Braille Is Everywhere, But Most Kids Who Are Blind Can’t Read It
[Source: Disability Scoop]
The challenger sat alone at a square folding table in the center of her teacher’s immaculate living room, stockinged feet whispering against the plush, white carpet, hands poised over a blue Perkins Brailler — something like a manual typewriter crossed with a court reporter’s steno machine. To say the Brailler is loud is an understatement. The force required to emboss Braille paper produces a noise less like typing and more like repeatedly firing a BB gun.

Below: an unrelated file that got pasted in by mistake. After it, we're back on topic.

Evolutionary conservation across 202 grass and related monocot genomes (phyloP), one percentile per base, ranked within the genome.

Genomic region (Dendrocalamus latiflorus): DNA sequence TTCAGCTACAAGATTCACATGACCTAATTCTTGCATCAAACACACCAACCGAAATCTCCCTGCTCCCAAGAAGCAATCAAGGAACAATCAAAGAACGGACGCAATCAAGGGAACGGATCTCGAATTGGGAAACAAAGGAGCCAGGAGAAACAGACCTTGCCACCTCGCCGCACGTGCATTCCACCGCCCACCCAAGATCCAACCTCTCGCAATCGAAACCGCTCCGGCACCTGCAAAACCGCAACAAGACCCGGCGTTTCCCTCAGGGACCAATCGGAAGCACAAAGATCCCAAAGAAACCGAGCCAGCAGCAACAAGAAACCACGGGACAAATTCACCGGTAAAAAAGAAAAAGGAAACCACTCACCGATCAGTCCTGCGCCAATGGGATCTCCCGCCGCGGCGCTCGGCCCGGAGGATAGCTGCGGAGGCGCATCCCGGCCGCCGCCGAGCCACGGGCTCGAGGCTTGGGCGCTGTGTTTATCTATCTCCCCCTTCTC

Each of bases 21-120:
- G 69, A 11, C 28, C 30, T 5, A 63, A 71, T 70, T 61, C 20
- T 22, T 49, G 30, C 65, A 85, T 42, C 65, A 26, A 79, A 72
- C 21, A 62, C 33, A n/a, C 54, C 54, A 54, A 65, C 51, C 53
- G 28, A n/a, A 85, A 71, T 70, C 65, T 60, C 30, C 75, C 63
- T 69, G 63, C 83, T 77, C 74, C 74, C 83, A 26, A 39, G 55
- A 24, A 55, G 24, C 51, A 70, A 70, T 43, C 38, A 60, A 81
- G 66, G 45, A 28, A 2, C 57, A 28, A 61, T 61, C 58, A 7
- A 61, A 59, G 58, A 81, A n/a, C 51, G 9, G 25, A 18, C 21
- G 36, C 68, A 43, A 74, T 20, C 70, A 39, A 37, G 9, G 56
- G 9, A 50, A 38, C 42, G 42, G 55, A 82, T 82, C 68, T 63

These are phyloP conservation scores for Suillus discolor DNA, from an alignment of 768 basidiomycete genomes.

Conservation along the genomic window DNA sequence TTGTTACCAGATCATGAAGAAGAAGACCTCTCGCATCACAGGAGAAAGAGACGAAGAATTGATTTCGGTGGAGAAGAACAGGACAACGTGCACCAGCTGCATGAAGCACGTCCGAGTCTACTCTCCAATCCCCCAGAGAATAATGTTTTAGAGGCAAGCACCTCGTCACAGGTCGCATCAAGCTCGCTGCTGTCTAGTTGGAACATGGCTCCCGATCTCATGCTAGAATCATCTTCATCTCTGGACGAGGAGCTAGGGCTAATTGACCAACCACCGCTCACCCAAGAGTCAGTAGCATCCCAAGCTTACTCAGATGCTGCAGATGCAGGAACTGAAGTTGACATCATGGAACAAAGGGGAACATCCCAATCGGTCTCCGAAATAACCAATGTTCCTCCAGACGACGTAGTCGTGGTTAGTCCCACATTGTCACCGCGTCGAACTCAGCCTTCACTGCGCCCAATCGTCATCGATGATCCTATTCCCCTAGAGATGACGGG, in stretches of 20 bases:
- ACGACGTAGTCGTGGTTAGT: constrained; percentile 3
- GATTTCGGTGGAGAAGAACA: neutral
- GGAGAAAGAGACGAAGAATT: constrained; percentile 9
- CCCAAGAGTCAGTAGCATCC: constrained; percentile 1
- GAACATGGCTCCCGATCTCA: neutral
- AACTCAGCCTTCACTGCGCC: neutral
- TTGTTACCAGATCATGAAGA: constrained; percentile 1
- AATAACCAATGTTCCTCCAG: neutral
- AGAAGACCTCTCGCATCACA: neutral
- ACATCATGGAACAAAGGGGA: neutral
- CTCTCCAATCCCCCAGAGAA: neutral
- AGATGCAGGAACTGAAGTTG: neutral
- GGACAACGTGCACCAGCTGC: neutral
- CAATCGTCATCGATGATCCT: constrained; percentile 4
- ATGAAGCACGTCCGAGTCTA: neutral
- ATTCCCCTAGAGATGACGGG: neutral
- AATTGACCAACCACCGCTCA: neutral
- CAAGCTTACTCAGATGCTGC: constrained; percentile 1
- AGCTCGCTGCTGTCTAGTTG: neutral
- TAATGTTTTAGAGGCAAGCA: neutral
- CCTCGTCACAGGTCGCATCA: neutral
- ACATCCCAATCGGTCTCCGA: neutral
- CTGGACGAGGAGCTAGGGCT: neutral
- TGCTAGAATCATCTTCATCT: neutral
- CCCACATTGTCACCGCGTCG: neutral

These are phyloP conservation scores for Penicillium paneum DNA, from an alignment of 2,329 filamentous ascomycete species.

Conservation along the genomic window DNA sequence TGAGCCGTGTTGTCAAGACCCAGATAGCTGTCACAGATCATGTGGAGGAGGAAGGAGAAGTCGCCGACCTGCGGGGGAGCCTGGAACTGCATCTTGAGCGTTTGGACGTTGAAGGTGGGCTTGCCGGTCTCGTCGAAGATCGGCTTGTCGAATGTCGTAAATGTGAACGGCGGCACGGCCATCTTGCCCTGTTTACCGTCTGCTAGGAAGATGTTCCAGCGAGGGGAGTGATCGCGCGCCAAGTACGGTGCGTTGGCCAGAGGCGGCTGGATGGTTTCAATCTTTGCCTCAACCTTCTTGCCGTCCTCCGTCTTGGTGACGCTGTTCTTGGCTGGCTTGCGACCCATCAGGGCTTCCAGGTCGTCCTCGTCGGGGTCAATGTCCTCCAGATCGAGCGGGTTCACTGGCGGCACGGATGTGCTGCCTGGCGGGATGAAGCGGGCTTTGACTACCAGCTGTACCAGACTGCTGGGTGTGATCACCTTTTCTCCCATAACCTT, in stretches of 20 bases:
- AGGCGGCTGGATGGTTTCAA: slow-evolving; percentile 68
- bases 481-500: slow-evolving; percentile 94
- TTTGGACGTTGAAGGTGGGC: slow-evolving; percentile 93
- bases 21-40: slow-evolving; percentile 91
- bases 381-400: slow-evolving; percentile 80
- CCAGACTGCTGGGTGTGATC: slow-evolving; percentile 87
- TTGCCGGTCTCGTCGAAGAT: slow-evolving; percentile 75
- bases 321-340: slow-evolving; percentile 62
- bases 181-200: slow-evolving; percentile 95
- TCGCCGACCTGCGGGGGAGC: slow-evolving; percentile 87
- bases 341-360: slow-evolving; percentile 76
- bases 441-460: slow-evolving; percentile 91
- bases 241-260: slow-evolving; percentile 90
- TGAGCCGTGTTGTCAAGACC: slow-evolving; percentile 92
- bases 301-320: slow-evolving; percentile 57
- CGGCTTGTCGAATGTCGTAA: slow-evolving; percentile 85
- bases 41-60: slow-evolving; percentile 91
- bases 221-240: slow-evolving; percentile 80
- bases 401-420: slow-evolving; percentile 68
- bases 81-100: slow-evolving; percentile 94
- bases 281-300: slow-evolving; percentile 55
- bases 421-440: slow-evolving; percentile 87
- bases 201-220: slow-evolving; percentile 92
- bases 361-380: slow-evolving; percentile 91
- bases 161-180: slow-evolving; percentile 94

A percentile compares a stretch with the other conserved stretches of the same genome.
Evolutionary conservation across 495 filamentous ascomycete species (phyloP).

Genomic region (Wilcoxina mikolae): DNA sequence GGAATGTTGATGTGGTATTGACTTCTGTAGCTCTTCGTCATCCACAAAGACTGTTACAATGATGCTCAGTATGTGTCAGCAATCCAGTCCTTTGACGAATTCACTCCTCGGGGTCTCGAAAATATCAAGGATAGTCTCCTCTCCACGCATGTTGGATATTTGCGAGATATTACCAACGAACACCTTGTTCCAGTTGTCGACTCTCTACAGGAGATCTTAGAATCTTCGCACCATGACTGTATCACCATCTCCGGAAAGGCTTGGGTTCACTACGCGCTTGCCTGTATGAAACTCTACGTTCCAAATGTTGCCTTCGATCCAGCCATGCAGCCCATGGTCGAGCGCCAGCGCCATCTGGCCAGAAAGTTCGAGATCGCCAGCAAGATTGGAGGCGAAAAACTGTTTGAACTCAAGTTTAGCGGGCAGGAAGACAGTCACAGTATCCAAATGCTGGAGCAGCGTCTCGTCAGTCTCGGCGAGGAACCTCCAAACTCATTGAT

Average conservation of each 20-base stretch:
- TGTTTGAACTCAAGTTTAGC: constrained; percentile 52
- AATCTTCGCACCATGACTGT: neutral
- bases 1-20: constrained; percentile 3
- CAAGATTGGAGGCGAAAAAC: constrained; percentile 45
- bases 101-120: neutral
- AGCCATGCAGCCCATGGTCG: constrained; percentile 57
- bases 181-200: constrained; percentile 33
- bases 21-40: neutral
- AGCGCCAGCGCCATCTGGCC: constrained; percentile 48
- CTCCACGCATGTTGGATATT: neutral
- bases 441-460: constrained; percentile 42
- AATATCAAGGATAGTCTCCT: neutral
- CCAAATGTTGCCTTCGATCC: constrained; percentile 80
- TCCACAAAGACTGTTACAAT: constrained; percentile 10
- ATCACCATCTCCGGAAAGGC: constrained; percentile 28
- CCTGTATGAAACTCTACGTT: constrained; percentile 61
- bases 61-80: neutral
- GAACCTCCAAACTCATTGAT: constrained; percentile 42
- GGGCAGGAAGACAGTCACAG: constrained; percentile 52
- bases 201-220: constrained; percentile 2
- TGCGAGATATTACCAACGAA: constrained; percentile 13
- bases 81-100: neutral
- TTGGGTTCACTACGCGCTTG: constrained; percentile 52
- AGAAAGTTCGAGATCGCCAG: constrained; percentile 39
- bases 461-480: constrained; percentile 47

“It’s really loud,” said contender Lynn Wu, who at the time was a rising freshman at Tesoro High School in Orange County and a finalist in the 20th annual Braille Challenge, a showcase for the most talented students who are blind in the U.S. and Canada.
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